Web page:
The “Fondation Humanitaire de la Croix-Rouge Suisse” financially supported this study.
Red blood cell–derived microparticles isolated from blood units initiate and propagate thrombin generation
Version of Record online: 11 DEC 2012
© 2012 American Association of Blood Banks
Volume 53, Issue 8, pages 1744–1754, August 2013
How to Cite
Rubin, O., Delobel, J., Prudent, M., Lion, N., Kohl, K., Tucker, E. I., Tissot, J.-D. and Angelillo-Scherrer, A. (2013), Red blood cell–derived microparticles isolated from blood units initiate and propagate thrombin generation. Transfusion, 53: 1744–1754. doi: 10.1111/trf.12008
- Issue online: 8 AUG 2013
- Version of Record online: 11 DEC 2012
- Manuscript Accepted: 1 OCT 2012
- Manuscript Revised: 28 SEP 2012
- Manuscript Received: 21 MAY 2012
- Fondation Humanitaire de la Croix-Rouge Suisse
Red blood cell–derived microparticles (RMPs) are small phospholipid vesicles shed from RBCs in blood units, where they accumulate during storage. Because microparticles are bioactive, it could be suggested that RMPs are mediators of posttransfusion complications or, on the contrary, constitute a potential hemostatic agent.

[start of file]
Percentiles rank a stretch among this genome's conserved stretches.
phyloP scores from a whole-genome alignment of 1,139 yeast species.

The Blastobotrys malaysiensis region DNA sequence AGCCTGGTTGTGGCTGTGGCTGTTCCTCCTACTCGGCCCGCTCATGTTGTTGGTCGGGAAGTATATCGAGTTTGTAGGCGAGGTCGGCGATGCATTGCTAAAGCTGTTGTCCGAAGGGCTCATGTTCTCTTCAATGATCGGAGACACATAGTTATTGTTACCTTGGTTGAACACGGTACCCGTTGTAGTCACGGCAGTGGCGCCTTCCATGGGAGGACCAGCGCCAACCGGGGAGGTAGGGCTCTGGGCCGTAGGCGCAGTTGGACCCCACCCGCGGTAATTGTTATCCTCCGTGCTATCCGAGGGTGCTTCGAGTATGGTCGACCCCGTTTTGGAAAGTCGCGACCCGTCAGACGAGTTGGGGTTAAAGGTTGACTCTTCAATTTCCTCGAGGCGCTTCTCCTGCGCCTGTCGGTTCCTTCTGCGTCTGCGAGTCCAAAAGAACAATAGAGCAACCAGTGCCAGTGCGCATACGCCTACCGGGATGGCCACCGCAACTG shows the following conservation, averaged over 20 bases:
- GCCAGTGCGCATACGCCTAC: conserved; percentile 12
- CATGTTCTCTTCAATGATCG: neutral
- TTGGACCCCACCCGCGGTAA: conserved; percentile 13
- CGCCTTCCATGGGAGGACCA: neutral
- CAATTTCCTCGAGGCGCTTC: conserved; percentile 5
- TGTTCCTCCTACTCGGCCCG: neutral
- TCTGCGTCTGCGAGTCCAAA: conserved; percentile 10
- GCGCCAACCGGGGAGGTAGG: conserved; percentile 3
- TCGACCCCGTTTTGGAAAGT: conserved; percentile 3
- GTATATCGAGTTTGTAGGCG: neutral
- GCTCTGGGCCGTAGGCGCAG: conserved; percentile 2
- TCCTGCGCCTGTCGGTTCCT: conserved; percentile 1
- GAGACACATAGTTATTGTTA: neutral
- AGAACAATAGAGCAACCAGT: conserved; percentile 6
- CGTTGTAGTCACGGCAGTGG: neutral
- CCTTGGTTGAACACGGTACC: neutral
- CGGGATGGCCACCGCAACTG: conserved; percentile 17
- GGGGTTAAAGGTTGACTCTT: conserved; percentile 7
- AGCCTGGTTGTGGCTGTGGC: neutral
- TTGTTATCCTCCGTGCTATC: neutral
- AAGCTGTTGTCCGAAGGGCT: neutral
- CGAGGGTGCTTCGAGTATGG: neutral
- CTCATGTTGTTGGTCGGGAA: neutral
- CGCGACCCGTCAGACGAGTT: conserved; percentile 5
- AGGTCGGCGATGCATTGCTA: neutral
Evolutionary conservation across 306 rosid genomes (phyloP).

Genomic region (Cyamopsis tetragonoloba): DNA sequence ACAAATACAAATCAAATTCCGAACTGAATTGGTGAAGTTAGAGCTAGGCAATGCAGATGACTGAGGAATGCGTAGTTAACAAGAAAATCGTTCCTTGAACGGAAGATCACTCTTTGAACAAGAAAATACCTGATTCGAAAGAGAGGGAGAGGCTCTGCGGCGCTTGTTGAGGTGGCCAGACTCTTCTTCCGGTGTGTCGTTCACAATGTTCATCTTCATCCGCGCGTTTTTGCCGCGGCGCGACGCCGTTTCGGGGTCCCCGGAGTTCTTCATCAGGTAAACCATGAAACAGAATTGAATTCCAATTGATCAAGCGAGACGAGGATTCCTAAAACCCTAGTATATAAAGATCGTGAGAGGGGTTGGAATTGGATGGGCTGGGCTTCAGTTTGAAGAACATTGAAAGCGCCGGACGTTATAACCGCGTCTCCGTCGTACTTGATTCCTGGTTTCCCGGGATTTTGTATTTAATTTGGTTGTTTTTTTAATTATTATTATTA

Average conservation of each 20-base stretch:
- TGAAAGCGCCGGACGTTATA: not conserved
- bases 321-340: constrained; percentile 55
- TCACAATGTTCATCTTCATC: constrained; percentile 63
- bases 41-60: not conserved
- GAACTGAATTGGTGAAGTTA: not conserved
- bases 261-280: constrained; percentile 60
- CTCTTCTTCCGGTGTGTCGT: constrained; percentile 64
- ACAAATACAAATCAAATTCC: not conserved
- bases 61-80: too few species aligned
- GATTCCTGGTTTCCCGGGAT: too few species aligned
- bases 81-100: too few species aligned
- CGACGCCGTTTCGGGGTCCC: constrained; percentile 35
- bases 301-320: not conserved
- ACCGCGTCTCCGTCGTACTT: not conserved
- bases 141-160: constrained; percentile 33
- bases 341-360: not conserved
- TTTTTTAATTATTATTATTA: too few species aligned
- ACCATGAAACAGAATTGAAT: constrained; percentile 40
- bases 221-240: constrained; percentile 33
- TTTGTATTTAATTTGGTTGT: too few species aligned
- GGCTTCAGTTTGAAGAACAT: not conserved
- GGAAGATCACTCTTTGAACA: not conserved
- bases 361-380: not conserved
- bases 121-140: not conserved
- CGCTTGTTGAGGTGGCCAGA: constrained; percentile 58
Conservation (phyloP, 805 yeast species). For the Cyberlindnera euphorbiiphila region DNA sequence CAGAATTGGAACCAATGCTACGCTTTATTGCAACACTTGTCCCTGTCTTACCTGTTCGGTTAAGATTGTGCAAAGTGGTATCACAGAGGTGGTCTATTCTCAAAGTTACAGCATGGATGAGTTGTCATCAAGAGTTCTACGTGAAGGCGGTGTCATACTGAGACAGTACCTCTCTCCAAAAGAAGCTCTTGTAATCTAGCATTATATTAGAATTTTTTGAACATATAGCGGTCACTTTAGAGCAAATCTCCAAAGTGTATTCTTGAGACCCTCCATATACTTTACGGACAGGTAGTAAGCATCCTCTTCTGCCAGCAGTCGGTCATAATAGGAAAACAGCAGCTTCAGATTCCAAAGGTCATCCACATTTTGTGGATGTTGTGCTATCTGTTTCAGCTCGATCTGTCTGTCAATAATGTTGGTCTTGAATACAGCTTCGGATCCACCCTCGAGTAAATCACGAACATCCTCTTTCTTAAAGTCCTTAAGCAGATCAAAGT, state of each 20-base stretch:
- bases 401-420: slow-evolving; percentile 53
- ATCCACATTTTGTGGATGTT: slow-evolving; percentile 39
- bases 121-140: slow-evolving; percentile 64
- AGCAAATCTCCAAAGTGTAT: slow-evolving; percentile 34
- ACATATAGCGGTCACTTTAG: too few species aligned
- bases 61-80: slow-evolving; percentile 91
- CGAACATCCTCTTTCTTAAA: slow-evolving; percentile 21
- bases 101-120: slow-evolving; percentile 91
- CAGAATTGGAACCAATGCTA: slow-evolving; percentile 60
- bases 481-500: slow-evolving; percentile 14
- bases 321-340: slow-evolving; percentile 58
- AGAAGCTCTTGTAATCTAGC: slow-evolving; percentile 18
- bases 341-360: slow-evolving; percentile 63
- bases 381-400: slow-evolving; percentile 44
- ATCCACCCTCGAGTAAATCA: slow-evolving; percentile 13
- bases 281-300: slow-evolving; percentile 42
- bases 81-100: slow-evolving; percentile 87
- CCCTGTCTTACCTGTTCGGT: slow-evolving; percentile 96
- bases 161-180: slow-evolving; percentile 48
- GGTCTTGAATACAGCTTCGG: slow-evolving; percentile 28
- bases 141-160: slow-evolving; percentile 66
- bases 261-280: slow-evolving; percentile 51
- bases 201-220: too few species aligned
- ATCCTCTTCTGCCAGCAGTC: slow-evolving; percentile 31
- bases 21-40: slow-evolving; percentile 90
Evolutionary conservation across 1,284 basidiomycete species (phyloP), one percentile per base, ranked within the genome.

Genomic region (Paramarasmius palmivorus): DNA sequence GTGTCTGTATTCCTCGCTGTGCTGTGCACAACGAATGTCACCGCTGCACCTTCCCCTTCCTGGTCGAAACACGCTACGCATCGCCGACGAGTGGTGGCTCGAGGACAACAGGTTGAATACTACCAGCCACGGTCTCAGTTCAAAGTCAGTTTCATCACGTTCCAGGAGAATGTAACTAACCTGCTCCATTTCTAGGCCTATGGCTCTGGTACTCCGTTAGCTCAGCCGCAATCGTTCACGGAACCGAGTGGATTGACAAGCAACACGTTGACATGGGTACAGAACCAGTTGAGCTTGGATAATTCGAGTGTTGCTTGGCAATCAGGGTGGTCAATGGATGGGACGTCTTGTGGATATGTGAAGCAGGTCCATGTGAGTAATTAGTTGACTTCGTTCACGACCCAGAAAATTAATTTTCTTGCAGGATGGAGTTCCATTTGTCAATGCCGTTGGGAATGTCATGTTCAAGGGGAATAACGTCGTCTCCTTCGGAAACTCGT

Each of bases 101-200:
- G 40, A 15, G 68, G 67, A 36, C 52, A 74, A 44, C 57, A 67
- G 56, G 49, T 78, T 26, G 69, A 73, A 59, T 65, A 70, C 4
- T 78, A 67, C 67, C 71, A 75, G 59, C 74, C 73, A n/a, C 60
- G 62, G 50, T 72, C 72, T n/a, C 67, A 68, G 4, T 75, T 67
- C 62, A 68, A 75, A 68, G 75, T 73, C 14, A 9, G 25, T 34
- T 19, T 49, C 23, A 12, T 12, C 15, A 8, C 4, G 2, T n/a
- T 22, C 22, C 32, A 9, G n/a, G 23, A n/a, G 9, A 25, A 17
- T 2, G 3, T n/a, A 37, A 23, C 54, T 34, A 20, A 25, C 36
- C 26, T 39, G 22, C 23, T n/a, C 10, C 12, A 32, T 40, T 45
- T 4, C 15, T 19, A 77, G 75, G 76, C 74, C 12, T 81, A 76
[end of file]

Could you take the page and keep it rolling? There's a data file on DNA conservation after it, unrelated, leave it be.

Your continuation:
Study Design and Methods
This study was performed to establish the impact on coagulation of RMPs isolated from blood units. Using calibrated automated thrombography, we investigated whether RMPs affect thrombin generation (TG) in plasma.
We found that RMPs were not only able to increase TG in plasma in the presence of a low exogenous tissue factor (TF) concentration, but also to initiate TG in plasma in absence of exogenous TF. TG induced by RMPs in the absence of exogenous TF was neither affected by the presence of blocking anti-TF nor by the absence of Factor (F)VII. It was significantly reduced in plasma deficient in FVIII or F IX and abolished in FII-, FV-, FX-, or FXI-deficient plasma. TG was also totally abolished when anti-XI 01A6 was added in the sample. Finally, neither Western blotting, flow cytometry, nor immunogold labeling allowed the detection of traces of TF antigen. In addition, RMPs did not comprise polyphosphate, an important modulator of coagulation.
Taken together, our data show that RMPs have FXI-dependent procoagulant properties and are able to initiate and propagate TG. The anionic surface of RMPs might be the site of FXI-mediated TG amplification and intrinsic tenase and prothrombinase complex assembly.